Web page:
While everyone is fixated on the news about Coronavirus with armchair pundits let loose all over the airwaves and unexamined or uncorroborated statistics bandied around at will, I thought I would focus on some of the up-side that Covid 19 has brought. Mercifully for you this will not involve smug photos of the idyll of country life as compared to urban lockdown (although I could have done so, not least because Dorset has extraordinarily few cases) but an assessment of how adaptable people can be.
The majority of people have taken to deprivation of their liberty with remarkable equanimity. Networks of online volunteers have seen that the old, frail and medically compromised in our villages and towns have been supplied with food, medicines and cheer. Old dogs do learn new tricks: how many of you would have thought that grandparents around the country could share ridiculous videos or master the intricacies of Zoom? In fact Zoom now has a completely different meaning to most people, nothing to do with speed, all about being in touch.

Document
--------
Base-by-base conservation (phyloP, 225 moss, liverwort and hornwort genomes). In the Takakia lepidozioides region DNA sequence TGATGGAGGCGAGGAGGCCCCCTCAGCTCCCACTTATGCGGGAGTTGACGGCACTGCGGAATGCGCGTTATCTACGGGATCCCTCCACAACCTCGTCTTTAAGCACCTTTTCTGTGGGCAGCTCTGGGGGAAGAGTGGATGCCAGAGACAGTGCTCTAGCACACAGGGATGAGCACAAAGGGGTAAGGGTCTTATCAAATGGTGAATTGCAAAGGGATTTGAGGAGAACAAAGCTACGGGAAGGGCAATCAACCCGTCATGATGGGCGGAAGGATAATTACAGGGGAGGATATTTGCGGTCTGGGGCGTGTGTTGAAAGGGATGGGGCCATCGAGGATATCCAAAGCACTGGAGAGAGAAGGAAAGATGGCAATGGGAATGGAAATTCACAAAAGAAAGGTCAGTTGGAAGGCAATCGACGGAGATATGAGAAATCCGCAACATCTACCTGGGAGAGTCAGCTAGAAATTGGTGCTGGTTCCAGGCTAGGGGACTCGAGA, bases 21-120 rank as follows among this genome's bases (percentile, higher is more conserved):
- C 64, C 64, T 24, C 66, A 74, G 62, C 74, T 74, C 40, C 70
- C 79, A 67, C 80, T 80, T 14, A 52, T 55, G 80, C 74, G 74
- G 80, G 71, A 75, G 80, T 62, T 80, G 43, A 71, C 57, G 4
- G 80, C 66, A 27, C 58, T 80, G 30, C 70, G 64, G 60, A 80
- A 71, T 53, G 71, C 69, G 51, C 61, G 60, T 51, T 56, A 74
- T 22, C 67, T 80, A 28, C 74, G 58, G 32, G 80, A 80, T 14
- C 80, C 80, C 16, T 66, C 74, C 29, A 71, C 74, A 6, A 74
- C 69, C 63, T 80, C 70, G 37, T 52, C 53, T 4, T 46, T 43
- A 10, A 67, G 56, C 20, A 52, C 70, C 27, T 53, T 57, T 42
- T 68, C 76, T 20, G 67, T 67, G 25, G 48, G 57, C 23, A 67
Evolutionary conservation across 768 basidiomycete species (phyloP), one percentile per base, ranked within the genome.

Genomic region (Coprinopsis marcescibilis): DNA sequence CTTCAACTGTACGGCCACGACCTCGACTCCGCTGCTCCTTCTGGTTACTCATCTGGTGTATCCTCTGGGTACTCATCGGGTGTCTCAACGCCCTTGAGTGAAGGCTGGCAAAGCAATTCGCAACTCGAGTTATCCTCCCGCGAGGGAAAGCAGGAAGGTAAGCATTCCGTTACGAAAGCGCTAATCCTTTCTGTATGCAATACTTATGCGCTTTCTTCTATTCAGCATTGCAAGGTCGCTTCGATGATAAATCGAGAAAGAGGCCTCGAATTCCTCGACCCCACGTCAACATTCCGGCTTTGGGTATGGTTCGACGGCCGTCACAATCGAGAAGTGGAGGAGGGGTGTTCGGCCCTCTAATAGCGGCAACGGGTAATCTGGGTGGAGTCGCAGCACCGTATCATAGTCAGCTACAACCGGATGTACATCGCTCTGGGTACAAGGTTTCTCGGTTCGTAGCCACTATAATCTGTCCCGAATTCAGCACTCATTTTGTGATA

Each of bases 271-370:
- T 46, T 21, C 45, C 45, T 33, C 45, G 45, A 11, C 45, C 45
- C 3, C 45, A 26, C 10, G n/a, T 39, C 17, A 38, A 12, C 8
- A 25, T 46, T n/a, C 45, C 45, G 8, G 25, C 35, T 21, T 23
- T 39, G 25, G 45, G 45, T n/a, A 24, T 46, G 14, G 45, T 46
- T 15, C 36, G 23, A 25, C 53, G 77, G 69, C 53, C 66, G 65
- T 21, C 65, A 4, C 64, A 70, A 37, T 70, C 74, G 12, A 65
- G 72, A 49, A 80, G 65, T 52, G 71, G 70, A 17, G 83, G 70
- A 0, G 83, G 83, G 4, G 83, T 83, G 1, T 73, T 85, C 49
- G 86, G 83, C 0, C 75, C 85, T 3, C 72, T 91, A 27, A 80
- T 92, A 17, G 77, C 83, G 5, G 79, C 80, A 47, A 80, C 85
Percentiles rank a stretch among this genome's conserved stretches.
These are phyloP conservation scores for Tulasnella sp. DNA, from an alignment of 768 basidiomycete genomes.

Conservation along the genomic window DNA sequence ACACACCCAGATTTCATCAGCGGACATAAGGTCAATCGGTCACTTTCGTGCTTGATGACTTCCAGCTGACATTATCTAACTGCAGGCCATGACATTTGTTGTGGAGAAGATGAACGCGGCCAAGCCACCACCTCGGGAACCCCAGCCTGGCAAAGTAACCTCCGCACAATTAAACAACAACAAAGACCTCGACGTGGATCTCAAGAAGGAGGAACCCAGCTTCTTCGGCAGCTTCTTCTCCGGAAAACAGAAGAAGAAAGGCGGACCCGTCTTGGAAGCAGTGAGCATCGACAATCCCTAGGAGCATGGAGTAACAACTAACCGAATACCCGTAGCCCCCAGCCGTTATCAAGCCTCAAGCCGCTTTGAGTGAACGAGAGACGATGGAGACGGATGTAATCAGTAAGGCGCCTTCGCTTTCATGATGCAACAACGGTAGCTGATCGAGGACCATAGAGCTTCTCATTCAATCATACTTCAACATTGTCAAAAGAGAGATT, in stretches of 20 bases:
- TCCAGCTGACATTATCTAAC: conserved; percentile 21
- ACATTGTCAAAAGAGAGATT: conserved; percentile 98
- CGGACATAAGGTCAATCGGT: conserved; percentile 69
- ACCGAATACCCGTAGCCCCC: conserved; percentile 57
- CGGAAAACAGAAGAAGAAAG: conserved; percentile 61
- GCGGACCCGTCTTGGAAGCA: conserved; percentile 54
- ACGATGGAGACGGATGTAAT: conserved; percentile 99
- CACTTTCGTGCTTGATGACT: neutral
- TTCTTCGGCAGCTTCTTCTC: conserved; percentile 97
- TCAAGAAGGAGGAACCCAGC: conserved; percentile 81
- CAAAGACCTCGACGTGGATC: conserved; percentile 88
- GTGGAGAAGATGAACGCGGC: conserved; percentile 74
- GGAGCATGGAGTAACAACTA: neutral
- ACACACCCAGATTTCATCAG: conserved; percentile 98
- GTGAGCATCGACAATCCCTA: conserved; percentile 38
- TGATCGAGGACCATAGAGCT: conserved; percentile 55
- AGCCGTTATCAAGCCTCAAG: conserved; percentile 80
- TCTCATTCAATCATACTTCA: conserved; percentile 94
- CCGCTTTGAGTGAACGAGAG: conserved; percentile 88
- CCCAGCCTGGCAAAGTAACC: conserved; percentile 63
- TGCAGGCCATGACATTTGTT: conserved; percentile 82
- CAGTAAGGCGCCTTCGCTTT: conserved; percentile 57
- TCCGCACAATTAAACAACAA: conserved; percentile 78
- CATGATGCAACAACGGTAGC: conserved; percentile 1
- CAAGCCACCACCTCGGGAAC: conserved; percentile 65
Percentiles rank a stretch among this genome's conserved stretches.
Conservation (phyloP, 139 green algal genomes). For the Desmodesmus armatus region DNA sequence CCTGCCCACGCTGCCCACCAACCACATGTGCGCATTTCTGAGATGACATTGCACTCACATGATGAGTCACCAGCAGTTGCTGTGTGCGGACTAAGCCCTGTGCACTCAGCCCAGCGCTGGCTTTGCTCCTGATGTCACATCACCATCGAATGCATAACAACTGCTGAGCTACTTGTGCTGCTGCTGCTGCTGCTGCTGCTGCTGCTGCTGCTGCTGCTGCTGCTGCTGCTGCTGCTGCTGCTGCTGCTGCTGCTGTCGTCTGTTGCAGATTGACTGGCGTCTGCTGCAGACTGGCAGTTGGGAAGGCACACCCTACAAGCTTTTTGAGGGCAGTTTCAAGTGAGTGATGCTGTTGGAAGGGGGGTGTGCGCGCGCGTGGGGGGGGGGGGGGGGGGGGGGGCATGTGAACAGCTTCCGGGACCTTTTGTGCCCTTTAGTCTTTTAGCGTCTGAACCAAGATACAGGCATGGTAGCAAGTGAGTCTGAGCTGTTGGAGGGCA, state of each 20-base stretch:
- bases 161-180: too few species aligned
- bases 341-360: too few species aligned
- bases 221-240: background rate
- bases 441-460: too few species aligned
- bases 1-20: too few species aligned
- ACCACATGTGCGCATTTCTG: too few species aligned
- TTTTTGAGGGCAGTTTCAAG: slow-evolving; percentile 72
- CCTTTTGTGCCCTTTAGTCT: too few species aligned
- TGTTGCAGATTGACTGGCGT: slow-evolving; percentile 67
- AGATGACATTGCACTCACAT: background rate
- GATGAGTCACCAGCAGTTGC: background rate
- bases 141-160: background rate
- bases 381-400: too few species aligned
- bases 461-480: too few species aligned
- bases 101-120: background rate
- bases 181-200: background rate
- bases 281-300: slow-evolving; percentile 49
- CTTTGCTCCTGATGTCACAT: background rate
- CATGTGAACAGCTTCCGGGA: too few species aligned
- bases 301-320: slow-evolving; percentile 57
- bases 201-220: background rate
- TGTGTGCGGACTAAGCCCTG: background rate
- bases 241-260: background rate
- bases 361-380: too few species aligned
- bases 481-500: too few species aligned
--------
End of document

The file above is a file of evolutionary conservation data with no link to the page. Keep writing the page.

Social distancing has meant that most mediators have had to entirely re-think how they engage with their clients. On the face of it that has been relatively straight forward. A MIAM can easily take place over WhatsApp or Facetime. Joint meetings require a more sophisticated medium that probably involves breakout rooms or the ability to share documents at the very least. And rather like a fledgling bird, people are shaking off their fears of technology and soaring into the online world so that they can keep their mediation businesses going and help people who are stuck at home.
Much has been made of security issues, gaining consent, privacy requirements and how does one read body language when you can only see someone's top half? But overall most of these obstacles have been negligible and can be ironed out with good will, common sense, attention to detail and the immediacy of someone's face as your bellwether as to what is going on for all participants.
Both I and the clients who have travelled with me on an online mediation journey have found it efficient, effective and if not just as good as face to face, pretty close to it. I would urge anyone who is mid dispute and feels that they need to wait for mediation until after lock down at least tries to meet in the ether. The worse that can happen is that you can decide it is not for you - mediation is voluntary! - and rearrange until we can meet face to face.
I sign off, wishing you all a safe and healthy next few weeks.